22 February 2012

Adventures in Democracy: Australian Edition

The current goings on in Australian politics are utterly fascinating. Combining elements of high-minded democratic governance with characteristics of a reality television show and UFC fighting, the next week will see an all-out brawl for the leadership of the Australian Labor Party between Kevin Rudd, the former prime minister and Julia Gillard, the current prime minister. Here in a nutshell is how we got to today.
  • Kevin Rudd was forced to resign as  Prime Minister in 2010 after Julia Gillard engineered a palace coup
  • In 2010 the Australian federal elections resulted in a hung parliament, with the ALP and the Liberal/National Coalition each winning 72 seats
  • The balance of power lay in the hands of 6 independents who broke 4-2 for the ALP and Gillard
  • The government thus rests precariously on a single vote majority
  • Gillard installed Rudd as Foreign minister
  • Since 2010 there have been various rumblings, including on this blog, that Rudd was going to make a leadership challenge (and if could have been seen from Boulder, then it must have been fairly obvious;-)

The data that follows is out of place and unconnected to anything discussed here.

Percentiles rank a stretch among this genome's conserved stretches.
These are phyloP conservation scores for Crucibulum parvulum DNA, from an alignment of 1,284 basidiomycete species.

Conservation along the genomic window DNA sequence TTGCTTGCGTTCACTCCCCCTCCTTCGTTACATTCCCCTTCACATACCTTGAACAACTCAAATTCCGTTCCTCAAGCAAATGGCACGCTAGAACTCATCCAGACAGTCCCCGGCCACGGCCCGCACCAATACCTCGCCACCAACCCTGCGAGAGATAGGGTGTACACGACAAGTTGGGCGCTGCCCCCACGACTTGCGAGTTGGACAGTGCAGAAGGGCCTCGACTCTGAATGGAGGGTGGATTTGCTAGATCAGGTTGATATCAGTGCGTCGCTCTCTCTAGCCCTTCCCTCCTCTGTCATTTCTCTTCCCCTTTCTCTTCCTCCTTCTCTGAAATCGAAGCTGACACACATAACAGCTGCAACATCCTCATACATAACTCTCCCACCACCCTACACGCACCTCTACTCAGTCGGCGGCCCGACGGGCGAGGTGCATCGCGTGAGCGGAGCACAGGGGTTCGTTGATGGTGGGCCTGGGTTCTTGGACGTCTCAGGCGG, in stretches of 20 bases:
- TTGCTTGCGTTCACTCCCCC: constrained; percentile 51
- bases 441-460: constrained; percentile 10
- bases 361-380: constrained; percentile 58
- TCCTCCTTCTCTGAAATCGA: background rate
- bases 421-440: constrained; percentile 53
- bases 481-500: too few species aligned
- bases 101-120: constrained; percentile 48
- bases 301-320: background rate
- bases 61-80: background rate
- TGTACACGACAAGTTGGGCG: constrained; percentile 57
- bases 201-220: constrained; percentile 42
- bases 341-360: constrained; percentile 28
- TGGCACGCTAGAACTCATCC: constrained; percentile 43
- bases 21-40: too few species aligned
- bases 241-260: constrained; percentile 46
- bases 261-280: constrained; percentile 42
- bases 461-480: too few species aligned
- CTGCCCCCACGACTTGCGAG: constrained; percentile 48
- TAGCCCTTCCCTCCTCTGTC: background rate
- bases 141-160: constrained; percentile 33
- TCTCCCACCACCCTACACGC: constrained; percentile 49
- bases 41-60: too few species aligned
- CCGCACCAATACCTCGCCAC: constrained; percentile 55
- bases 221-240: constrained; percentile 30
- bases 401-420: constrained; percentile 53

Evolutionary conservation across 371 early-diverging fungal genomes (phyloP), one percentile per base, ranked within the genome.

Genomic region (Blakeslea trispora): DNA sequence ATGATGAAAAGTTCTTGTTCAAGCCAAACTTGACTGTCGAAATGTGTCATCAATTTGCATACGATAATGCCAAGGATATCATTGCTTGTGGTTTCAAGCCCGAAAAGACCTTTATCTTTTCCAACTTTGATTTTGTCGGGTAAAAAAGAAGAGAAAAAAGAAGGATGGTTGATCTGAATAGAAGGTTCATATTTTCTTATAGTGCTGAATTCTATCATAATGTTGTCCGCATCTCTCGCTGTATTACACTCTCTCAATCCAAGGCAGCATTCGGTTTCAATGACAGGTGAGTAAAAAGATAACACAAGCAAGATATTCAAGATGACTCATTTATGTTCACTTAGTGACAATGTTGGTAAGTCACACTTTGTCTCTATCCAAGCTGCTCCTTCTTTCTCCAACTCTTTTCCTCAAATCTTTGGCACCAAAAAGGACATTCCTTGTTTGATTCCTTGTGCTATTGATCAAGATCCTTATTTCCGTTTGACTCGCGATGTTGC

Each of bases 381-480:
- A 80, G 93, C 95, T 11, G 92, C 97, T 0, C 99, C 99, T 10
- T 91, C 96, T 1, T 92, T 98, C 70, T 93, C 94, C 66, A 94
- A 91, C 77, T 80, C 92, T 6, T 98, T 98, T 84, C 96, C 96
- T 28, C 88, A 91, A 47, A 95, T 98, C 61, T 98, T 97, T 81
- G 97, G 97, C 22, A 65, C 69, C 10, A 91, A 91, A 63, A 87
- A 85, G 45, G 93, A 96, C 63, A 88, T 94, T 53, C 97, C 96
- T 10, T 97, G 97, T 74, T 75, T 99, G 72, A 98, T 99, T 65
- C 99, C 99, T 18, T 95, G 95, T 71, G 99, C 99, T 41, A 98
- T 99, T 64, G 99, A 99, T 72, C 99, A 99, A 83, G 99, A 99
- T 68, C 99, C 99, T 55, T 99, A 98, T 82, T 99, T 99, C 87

• The tensions have built in the past weeks, with Rudd's challenge to leadership obviously mounting
  • Early this morning, US time, Rudd resigned dramatically as foreign minister
  • The ALP caucus (of the 103 members of the House and Senate) is likely to have to vote on the leadership next week
  • Gillard says she has 60 votes, Rudd says that both have about 30 
 The possible outcomes are many:
  • Gillard as PM
  • Rudd as PM
  • Neither as PM
  • A new election called by ALP
  • A new election caused by a change in the majority if an independent defects
  • A new election caused by a Rudd resignation (and subsequent election lost by ALP)
 You don't have to be a political scientist to be enthralled by the spectacle of democracy in action.